The new year, for that matter, the new decade has started off with social media dominating every nook and corner of Sri Lanka political dialogue.
This has nothing to do with the looming general elections, but will determine the outcome of those elections. Two weeks into 2020, UNP MP Ranjan Ramanayake is the pinup model for Sri Lanka social media.
Model he is, has been and will be. A role model he is not, even by a long shot.
For starters this gentleman lacks any common sense of securing taped dialogues. Well before Apps and smart phones became ubiquitous, taped recordings were a fact of investigative journalism, police investigations and sleaze.
One of my first tasks as a journalist was translating the infamous Chanel 9 tapes for late Lasantha Wickrematunga. He never did reveal how they were recorded, not even the guy who was suspected to have done the recordings did that, but by the time I got them, they had been digitised. I got them on CDs.
But Wickrematunga was a bit more intelligent and savvier in the art of investigative journalism and he knew how to keep the original recordings safe.
The content shows other aspects of Sri Lanka public lives – the sheer lack of decency and the ignorance of cyber hygiene. The manner public officials move between the details of their work and nothing but sleaze is astounding
In fact, Wickrematunga also had the habit of the recording conversations over the phone. And again, I doubt if he kept bundle loads of those at his home.
My former boss also did not have a case load of 120,000 recordings. This is partly due to Ramanayake’s own peccadilloes and smart tech. He has admitted that his phone automatically recorded all calls and backed them up. Thus, the political, the sleazy and the creepy are all in one lot.
Knowing what these contained, it is simply mind boggling that he did not take action to secure them. Even after the UNP alliance lost the presidential election.
The content shows other aspects of Sri Lanka public lives – the sheer lack of decency and the ignorance of cyber hygiene. The manner public officials move between the details of their work and nothing but sleaze is astounding. Ramanayake obviously thought his recordings were innocuous or he kept listening to them over and over again.
But if not for social media the Ranja tapes would not have been this ground- breaking. The sheer number would have been an absolute nightmare were they to be uploaded on to traditional media.
Some of the content would never make it on air. These are some of the parts that are most attractive to the sleaze seekers. There would be liable laws and time constraints.
The web has just undone all this. These tapes, now can be uploaded from anywhere in the world without any hindrance.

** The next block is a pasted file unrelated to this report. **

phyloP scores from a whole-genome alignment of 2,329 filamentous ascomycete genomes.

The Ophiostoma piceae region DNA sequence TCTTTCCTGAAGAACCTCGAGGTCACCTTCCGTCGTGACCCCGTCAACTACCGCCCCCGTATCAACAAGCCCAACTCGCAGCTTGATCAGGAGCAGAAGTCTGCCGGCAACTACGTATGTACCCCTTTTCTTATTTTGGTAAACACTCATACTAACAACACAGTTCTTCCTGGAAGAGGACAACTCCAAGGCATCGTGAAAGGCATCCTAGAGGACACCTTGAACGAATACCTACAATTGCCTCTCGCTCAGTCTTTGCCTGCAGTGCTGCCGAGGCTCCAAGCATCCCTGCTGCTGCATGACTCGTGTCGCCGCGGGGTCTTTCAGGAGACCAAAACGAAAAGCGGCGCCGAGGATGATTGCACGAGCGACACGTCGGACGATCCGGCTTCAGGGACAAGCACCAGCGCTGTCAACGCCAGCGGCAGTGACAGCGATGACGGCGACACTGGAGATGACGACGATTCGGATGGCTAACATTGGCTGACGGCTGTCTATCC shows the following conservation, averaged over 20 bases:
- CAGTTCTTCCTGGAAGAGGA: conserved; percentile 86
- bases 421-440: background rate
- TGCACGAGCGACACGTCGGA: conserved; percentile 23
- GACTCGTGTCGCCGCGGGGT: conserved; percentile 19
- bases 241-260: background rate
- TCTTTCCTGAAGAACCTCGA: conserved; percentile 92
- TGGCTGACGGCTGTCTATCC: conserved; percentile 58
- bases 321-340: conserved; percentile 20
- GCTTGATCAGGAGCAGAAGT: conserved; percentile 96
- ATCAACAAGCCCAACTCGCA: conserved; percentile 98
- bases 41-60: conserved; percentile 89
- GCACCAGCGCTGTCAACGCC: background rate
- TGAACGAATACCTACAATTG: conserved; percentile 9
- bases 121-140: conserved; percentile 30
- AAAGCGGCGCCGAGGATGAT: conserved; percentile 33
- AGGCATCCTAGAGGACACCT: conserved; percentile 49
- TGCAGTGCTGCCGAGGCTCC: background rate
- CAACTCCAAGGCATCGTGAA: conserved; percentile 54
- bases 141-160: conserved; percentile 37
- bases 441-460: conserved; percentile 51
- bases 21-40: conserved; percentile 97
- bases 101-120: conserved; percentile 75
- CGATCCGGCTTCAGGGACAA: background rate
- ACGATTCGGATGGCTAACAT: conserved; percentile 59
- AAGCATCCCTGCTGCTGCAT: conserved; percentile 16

Whatever Ramanayake’s contribution to Sri Lanka cinema and to its politics were before this, with the tapes he has opened an unedited private view of both. What we have seen so far is nothing less than sickening
This is not the first time that Ramanayake has used social media to major effect. This episode he probably would have wanted to avoid. The last one, he was proactively in the driving seat.
This was during the constitutional crisis of 2018, when most of the electronic media outlets toed a line supportive of the removal of then Prime Minister Ranil Wickremesinghe. The UNP was finding it hard get its side of the story out. Lo and behold Ramanayake used Facebook live to undercut the partiality of Sri Lanka legacy media houses to broadcast without interlocutors.
Even then though, it was clear that Ramanayake lacked the discipline to make sure his actions would not return to bite him on his rear end. One such meeting he live streamed was a group meeting of UNP and allies. It was very clear he had not planned how to get about it other than live stream the full meeting. He walked up to visibly baffled members who looked wide-eyed into his phone before they realised what was going on. Some members also found it hard to make the shift that what was taking place was a political meeting and not Baila sessions. They behaved like teenagers after their first shot of Arrack. But in postscript those meetings were an uncanny forerunner to what Ramanayake was backing up via his phone.
Whatever Ramanayake’s contribution to Sri Lanka cinema and to its politics were before this, with the tapes he has opened an unedited private view of both. What we have seen so far is nothing less than sickening.
The writer is currently pursuing a Masters by Research at CQUniversity, Melbourne on online journalism and trauma.